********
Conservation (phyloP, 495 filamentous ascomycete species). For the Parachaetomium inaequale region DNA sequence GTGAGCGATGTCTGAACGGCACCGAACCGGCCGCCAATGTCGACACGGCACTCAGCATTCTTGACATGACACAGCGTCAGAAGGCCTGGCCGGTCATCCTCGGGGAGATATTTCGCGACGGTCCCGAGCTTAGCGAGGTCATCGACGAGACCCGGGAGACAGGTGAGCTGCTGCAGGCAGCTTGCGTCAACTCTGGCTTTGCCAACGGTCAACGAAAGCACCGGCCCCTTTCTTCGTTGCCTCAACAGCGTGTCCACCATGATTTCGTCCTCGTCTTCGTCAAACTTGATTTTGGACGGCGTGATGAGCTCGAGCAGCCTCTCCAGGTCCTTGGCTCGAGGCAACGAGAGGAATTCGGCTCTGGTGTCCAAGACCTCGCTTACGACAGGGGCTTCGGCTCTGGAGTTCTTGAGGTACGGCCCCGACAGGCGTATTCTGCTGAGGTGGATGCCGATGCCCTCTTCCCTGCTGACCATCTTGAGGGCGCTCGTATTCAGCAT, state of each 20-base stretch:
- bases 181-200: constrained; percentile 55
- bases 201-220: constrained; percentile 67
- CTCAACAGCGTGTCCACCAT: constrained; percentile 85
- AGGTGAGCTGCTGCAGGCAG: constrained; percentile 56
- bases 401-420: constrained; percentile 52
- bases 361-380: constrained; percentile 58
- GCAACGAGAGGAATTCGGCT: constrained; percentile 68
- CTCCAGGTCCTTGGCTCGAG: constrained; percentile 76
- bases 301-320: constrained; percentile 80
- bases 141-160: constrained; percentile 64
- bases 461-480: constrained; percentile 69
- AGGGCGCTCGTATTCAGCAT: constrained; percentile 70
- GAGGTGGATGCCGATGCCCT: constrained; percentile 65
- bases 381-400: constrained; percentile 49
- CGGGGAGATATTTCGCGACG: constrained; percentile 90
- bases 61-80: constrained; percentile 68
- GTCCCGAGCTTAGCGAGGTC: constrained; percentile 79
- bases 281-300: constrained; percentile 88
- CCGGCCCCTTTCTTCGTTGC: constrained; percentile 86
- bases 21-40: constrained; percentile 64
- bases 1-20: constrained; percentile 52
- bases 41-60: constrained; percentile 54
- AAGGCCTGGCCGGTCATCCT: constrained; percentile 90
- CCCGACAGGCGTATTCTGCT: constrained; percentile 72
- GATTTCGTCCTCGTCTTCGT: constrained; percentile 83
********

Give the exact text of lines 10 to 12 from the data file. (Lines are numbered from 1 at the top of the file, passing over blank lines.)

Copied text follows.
- bases 301-320: constrained; percentile 80
- bases 141-160: constrained; percentile 64
- bases 461-480: constrained; percentile 69